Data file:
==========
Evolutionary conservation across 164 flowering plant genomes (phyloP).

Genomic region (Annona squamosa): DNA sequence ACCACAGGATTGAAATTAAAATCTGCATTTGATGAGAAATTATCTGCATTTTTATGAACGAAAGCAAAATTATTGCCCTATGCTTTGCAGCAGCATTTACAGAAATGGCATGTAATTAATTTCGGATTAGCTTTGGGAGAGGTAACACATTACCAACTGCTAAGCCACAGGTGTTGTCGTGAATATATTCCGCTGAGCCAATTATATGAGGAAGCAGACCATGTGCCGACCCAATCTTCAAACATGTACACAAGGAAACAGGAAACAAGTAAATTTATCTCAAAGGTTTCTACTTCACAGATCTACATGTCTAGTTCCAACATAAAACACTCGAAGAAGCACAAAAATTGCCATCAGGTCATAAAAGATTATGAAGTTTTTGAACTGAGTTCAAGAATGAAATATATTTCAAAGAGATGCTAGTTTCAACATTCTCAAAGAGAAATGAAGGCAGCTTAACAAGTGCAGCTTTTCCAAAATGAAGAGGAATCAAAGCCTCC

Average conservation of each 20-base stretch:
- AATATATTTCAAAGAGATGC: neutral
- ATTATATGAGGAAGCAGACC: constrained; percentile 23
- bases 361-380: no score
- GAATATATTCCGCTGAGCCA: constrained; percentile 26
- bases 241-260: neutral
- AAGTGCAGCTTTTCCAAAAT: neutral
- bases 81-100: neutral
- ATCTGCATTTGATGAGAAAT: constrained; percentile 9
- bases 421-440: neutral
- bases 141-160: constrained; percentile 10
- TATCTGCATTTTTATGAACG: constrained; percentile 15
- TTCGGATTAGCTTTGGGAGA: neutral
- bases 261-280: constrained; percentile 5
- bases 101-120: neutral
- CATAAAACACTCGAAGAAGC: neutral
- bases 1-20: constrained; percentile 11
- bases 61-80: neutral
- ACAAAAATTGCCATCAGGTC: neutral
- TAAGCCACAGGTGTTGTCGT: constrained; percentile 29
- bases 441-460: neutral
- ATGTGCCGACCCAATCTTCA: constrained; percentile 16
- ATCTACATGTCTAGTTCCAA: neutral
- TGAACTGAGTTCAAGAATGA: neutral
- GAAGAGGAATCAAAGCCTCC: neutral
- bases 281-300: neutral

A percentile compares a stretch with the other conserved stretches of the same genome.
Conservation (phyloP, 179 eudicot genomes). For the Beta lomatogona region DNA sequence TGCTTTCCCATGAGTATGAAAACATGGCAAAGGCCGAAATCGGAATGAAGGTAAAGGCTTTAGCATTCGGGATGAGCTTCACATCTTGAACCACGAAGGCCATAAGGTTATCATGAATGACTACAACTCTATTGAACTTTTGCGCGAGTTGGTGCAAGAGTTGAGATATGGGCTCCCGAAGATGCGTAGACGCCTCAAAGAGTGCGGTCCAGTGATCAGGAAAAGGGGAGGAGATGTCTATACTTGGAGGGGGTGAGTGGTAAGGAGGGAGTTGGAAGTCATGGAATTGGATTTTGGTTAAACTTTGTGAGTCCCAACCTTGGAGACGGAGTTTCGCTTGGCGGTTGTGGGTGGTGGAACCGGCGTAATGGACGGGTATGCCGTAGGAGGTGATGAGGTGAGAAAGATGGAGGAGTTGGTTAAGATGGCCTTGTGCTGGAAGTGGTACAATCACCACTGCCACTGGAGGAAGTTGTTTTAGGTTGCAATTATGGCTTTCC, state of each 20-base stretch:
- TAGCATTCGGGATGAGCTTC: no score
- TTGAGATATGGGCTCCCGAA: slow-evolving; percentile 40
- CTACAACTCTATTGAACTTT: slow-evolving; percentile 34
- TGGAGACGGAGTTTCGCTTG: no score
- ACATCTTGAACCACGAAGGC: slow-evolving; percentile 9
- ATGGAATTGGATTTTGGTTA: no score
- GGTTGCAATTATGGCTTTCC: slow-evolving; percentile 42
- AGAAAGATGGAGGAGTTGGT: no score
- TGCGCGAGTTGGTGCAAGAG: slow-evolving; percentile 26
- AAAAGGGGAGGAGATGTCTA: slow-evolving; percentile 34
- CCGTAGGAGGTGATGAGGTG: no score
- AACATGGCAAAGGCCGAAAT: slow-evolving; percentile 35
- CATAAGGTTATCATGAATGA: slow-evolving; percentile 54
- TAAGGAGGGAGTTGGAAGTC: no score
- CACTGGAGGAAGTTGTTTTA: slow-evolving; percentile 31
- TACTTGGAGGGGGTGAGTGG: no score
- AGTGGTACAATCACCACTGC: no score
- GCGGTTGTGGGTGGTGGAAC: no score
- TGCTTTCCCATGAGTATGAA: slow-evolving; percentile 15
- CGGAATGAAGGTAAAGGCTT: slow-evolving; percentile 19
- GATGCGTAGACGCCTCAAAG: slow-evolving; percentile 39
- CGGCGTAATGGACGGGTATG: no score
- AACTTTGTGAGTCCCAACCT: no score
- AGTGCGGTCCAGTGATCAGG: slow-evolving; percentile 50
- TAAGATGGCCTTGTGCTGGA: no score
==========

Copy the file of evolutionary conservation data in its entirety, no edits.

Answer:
Evolutionary conservation across 164 flowering plant genomes (phyloP).

Genomic region (Annona squamosa): DNA sequence ACCACAGGATTGAAATTAAAATCTGCATTTGATGAGAAATTATCTGCATTTTTATGAACGAAAGCAAAATTATTGCCCTATGCTTTGCAGCAGCATTTACAGAAATGGCATGTAATTAATTTCGGATTAGCTTTGGGAGAGGTAACACATTACCAACTGCTAAGCCACAGGTGTTGTCGTGAATATATTCCGCTGAGCCAATTATATGAGGAAGCAGACCATGTGCCGACCCAATCTTCAAACATGTACACAAGGAAACAGGAAACAAGTAAATTTATCTCAAAGGTTTCTACTTCACAGATCTACATGTCTAGTTCCAACATAAAACACTCGAAGAAGCACAAAAATTGCCATCAGGTCATAAAAGATTATGAAGTTTTTGAACTGAGTTCAAGAATGAAATATATTTCAAAGAGATGCTAGTTTCAACATTCTCAAAGAGAAATGAAGGCAGCTTAACAAGTGCAGCTTTTCCAAAATGAAGAGGAATCAAAGCCTCC

Average conservation of each 20-base stretch:
- AATATATTTCAAAGAGATGC: neutral
- ATTATATGAGGAAGCAGACC: constrained; percentile 23
- bases 361-380: no score
- GAATATATTCCGCTGAGCCA: constrained; percentile 26
- bases 241-260: neutral
- AAGTGCAGCTTTTCCAAAAT: neutral
- bases 81-100: neutral
- ATCTGCATTTGATGAGAAAT: constrained; percentile 9
- bases 421-440: neutral
- bases 141-160: constrained; percentile 10
- TATCTGCATTTTTATGAACG: constrained; percentile 15
- TTCGGATTAGCTTTGGGAGA: neutral
- bases 261-280: constrained; percentile 5
- bases 101-120: neutral
- CATAAAACACTCGAAGAAGC: neutral
- bases 1-20: constrained; percentile 11
- bases 61-80: neutral
- ACAAAAATTGCCATCAGGTC: neutral
- TAAGCCACAGGTGTTGTCGT: constrained; percentile 29
- bases 441-460: neutral
- ATGTGCCGACCCAATCTTCA: constrained; percentile 16
- ATCTACATGTCTAGTTCCAA: neutral
- TGAACTGAGTTCAAGAATGA: neutral
- GAAGAGGAATCAAAGCCTCC: neutral
- bases 281-300: neutral

A percentile compares a stretch with the other conserved stretches of the same genome.
Conservation (phyloP, 179 eudicot genomes). For the Beta lomatogona region DNA sequence TGCTTTCCCATGAGTATGAAAACATGGCAAAGGCCGAAATCGGAATGAAGGTAAAGGCTTTAGCATTCGGGATGAGCTTCACATCTTGAACCACGAAGGCCATAAGGTTATCATGAATGACTACAACTCTATTGAACTTTTGCGCGAGTTGGTGCAAGAGTTGAGATATGGGCTCCCGAAGATGCGTAGACGCCTCAAAGAGTGCGGTCCAGTGATCAGGAAAAGGGGAGGAGATGTCTATACTTGGAGGGGGTGAGTGGTAAGGAGGGAGTTGGAAGTCATGGAATTGGATTTTGGTTAAACTTTGTGAGTCCCAACCTTGGAGACGGAGTTTCGCTTGGCGGTTGTGGGTGGTGGAACCGGCGTAATGGACGGGTATGCCGTAGGAGGTGATGAGGTGAGAAAGATGGAGGAGTTGGTTAAGATGGCCTTGTGCTGGAAGTGGTACAATCACCACTGCCACTGGAGGAAGTTGTTTTAGGTTGCAATTATGGCTTTCC, state of each 20-base stretch:
- TAGCATTCGGGATGAGCTTC: no score
- TTGAGATATGGGCTCCCGAA: slow-evolving; percentile 40
- CTACAACTCTATTGAACTTT: slow-evolving; percentile 34
- TGGAGACGGAGTTTCGCTTG: no score
- ACATCTTGAACCACGAAGGC: slow-evolving; percentile 9
- ATGGAATTGGATTTTGGTTA: no score
- GGTTGCAATTATGGCTTTCC: slow-evolving; percentile 42
- AGAAAGATGGAGGAGTTGGT: no score
- TGCGCGAGTTGGTGCAAGAG: slow-evolving; percentile 26
- AAAAGGGGAGGAGATGTCTA: slow-evolving; percentile 34
- CCGTAGGAGGTGATGAGGTG: no score
- AACATGGCAAAGGCCGAAAT: slow-evolving; percentile 35
- CATAAGGTTATCATGAATGA: slow-evolving; percentile 54
- TAAGGAGGGAGTTGGAAGTC: no score
- CACTGGAGGAAGTTGTTTTA: slow-evolving; percentile 31
- TACTTGGAGGGGGTGAGTGG: no score
- AGTGGTACAATCACCACTGC: no score
- GCGGTTGTGGGTGGTGGAAC: no score
- TGCTTTCCCATGAGTATGAA: slow-evolving; percentile 15
- CGGAATGAAGGTAAAGGCTT: slow-evolving; percentile 19
- GATGCGTAGACGCCTCAAAG: slow-evolving; percentile 39
- CGGCGTAATGGACGGGTATG: no score
- AACTTTGTGAGTCCCAACCT: no score
- AGTGCGGTCCAGTGATCAGG: slow-evolving; percentile 50
- TAAGATGGCCTTGTGCTGGA: no score